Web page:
Overview of Metabolic Nutrition CGP
Metabolic Nutrition has made some of the best supplements this industry has ever seen. They developed the ever-so-popular fat burner Synedrex, the first-coming of ESP (an AMP Citrate PWO) and their peptide bonded BCAA TRI-PEP (one of our favorites).
CGP is a creatine based product from Metabolic Nutrition combined with Glycerol to increase uptake and Phosphate to improve ATP production in the muscles (which helps improve energy). Overall, CGP is a good creatine selection with great taste and mixibility, but the value is the one area you need to determine if it is right for you.
Testing Results and Ratings
We reviewed Metabolic Nutrition CGP on five categories. We first start by looking at it’s ingredient profile. This portion of the review looks at the ingredients used in the making of this muscle building supplement. We look into each ingredients effective use and determine if it was a quality selection for the product.
We then look at effectiveness. This is generally an extension of the profile and dosage section. The higher quality ingredients used at proper dosages, the more effective that product will be.
After that, we tackle taste. Taste is judged on two parts. One, does it taste like the label name and two, how does it taste? The flavor we were able to test was Fruit Punch.
Then we judge the sleep aid on mixability. The mixability test is how well does the powder dissolve in 8-12oz of water in a Blender Bottle.
Finally, we talk about value. Value is the combination of profile, effectiveness, taste and mixability in relation to cost. Another part of value are the competitors and other versions of muscle supplements on the market.
Metabolic Nutrition’s CGP uses a blend of ingredients to create their CGP Complex. CGP stands for Creatine – Glycerol – Phosphate. Each serving is 10g. Does this mean you’re getting 10g of Creatine per serving? No. You are getting 10g of Potassium, ALA, Magnesium, Calcium and Sodium. All these yield 10g of CGP.
Why have Creatine with Glycerol and Phosphate? In theory, Glycerol is going to help with Creatine uptake. When Creatine was first starting to be used in the sports field, it was recommended that it needed to be mixed with a sugary drink to increase uptake. This is true per studies. Sugar ingestion with Creatine will help increase uptake into the muscles. We see the reason behind it here. However, recent studies have shown that Creatine Monohydrate mixed with protein powders has about the same yield of uptake into the muscles. See our entire Creatine 101 article for more info.
Creatine Phosphate helps with ATP reproduction in the body. When they body first uses ATP for energy, it gets it first from the ATP/CP Energy Pathway. ATP loses a molecule of Phosphate to produce energy while lifting. ATP then becomes ADP. In order to get ADP back to ATP it needs a new Phosphate molecule. Your body gets this Phosphate molecule from Creatine Phosphate. The result is a new unit of ATP and a unit of Creatine. What does this mean? The Creatine Phosphate portion of this supplement helps create new ATP while getting creatine to your muscles.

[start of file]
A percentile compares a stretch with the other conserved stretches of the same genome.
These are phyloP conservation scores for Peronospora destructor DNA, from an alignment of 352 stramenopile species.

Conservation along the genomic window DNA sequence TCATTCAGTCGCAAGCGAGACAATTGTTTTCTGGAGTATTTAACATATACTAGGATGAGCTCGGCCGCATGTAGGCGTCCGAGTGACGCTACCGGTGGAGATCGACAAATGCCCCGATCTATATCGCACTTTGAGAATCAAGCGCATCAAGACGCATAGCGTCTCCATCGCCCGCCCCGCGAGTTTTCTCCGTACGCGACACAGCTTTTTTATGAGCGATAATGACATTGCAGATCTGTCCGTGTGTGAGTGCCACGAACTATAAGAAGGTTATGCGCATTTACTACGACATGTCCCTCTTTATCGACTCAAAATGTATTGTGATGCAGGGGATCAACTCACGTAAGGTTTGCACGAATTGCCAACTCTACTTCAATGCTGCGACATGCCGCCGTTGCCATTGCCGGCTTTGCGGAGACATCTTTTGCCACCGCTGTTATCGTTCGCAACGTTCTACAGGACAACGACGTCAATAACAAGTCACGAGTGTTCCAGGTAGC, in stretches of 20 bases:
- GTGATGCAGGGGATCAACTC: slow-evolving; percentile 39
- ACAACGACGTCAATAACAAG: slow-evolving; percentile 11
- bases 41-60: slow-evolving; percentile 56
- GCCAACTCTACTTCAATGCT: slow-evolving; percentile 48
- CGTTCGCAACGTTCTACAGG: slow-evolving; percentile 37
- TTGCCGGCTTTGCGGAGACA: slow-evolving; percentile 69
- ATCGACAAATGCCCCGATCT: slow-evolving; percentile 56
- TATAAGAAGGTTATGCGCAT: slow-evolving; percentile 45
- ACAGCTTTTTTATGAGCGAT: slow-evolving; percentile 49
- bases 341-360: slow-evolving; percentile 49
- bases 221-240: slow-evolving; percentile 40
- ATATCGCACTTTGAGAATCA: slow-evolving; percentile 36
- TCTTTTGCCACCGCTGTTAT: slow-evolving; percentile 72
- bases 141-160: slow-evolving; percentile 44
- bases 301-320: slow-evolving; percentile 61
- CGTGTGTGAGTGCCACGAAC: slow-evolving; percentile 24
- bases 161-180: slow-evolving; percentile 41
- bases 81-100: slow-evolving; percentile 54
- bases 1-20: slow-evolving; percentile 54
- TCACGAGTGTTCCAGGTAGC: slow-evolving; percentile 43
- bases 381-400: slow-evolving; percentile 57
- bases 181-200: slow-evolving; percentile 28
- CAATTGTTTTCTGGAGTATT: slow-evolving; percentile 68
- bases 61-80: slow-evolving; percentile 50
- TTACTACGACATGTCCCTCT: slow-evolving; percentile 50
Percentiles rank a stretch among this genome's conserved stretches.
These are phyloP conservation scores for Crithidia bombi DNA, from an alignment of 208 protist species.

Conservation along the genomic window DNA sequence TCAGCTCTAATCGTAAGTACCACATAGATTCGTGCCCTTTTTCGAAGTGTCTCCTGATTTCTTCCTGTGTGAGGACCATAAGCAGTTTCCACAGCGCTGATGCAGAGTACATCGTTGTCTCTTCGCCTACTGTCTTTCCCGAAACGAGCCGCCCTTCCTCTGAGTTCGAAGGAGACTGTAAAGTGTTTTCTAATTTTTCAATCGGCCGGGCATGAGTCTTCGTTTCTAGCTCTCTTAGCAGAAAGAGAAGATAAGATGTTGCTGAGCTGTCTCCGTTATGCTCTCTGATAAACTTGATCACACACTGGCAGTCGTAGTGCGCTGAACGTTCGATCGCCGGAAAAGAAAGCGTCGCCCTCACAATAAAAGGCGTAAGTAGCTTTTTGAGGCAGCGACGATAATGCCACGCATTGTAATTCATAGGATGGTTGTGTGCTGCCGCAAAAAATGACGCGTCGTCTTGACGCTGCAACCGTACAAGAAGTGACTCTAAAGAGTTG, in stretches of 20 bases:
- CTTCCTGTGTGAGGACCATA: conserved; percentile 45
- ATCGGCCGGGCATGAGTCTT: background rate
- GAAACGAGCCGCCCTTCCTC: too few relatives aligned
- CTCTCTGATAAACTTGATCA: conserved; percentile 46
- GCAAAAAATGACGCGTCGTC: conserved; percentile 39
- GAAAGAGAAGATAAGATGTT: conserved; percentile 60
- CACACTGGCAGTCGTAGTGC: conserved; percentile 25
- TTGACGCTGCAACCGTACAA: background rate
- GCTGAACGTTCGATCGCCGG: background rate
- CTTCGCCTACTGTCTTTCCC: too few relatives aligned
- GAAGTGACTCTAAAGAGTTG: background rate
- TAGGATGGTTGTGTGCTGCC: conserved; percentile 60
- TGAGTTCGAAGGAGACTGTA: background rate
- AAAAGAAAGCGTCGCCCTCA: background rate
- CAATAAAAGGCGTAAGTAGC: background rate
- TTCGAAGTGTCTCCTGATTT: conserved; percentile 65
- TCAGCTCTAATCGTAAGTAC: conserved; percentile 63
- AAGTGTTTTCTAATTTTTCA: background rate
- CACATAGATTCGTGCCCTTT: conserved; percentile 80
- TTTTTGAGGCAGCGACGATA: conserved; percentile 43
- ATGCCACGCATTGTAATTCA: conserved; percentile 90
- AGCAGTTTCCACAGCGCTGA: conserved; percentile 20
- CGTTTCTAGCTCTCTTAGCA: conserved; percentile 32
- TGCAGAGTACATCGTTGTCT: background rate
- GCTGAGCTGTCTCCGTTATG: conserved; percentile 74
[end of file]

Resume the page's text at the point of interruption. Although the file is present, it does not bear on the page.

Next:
Overall it is a solid profile, however we are not a big fan of the “complex.” Due to this, we are unsure how how much Creatine your body is actually getting per serving. Per studies, you need roughly 5g of Creatine Monohydrate for maximum effectiveness.
Going back to our profile section, it is hard to tell the effectiveness of a Creatine product without actual dosages. Did it help with recovery? Sure. But we also took BCAAs with it. Did it help with energy/ATP production? In theory it should have, but we like to take our Creatine post-workout.
Based on the concept of the supplement it should be effective. As effective as 5g of Creatine Monohydrate? Not sure. If we knew how much Creatine was yielded to your muscles we could accurately answer that question.
Fruit punch flavored CGP was good. Taking a powder post-workout is always easier if it is refreshing. This flavor was very good. Much like a fruit punch Kool-Aid or Gatorade.
Mixability was good. We are talking about 10g of powder, and using Creatine which does not fully dissolve in water. This combination is bound to leave residue in the shaker cup, even after vigorously shaking. It is not unbearable by any means, but we’ve had micronized Creatine and Creatine HCI that dissolved better into liquids.
Creatine Monohydrate is extremely cheap. It is called a commodity for a reason in the industry. In fact, a lot of stores will offer a free unit of Creatine with the purchase of a pre-workout or other category supplement. With CGP, you are getting 40-servings for over $20. Given that the formula of this product is also supposed to help with uptake and ATP production we can justify a higher price tag (if they fully disclosed Creatine yields that would be even better).
However, due to studies showing that Creatine Monohydrate has similar uptake when mixed with your protein powder, we cannot place a lot of value of the Glycerol component of this supplement. You can buy 100-servings of Creatine Monohydrate for under $20. With this you’re getting over 200% less servings for a cost that is higher.